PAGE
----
Business Inspiration for the New Year

January 5, 2009

As I was catching up on my RSS reading, two posts by Seth Godin and Fred Wilson really caught my attention as inspiration for the New Year.

In the first, Seth Godin posed the question, “Do ads work?” In particular, Seth is asking about digital ads where he feels the mindset of marketers should be “We have an unlimited budget for ads that work.”  In his own words:

Digital ads are different (or they should be). You should know cost per click and revenue per click and be able to make a smart guess about lifetime value of a click. And if that’s positive, buy, buy, buy.  And if you don’t know those things, why are you buying digital ads?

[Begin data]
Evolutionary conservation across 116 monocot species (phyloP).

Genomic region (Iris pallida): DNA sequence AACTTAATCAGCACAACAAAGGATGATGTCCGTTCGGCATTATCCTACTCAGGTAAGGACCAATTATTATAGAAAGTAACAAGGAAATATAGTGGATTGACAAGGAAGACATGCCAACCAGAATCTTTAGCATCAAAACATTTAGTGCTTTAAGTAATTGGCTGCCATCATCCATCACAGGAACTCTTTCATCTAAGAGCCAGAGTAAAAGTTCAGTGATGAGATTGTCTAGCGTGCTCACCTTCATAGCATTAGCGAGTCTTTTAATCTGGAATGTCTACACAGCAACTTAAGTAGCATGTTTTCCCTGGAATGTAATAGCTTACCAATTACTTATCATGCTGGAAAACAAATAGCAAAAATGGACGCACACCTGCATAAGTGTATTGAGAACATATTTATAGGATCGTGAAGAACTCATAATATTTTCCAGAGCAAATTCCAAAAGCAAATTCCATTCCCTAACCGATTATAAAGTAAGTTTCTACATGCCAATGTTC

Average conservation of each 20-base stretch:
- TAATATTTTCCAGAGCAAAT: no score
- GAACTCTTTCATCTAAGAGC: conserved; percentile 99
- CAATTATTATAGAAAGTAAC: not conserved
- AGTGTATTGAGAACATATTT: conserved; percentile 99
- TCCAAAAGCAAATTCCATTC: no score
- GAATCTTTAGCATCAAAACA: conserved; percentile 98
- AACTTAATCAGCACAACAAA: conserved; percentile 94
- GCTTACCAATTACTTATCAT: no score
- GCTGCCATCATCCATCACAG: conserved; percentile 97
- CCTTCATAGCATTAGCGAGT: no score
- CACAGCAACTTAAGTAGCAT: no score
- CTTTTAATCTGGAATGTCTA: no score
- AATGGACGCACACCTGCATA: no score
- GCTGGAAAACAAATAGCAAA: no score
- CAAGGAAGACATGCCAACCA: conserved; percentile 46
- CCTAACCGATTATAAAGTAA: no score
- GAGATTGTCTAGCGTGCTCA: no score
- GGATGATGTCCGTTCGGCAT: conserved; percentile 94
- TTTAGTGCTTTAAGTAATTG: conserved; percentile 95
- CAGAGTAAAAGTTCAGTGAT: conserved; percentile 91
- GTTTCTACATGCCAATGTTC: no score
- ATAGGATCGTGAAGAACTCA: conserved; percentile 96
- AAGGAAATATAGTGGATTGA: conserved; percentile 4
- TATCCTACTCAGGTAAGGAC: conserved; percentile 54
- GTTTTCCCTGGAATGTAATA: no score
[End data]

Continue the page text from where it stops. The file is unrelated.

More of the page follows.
Seth goes on to give the example of Amazon during the Dot Com boom of the late ’90’s.  He says that during this time, the mantra at Amazon was $33. “They would buy unlimited ads, of any kind, as long as they generated new customers for $33 or less each.” Was $33 too high of a number to be sustainable?  Possibly.  But their internal ROI showed that $33 was the magic number and there was unlimited money to buy ads under that figure.

In other words, don’t use the excuse that you don’t have the budget.

Any idea that you have proven will build your sales and share should be invested in…and it should be invested in at the expense of ads that aren’t proven.

In the second thought-provoking post, Fred Wilson talked about creating a great business team in “Putting the Band Back Together.” Fred has noticed that as times get tough, many successful serial entrepreneurs are rejoining people they have worked with in the past.  Or as he puts it, “they are getting the band back together for awhile.”  Fred sees this as an encouraging sign because: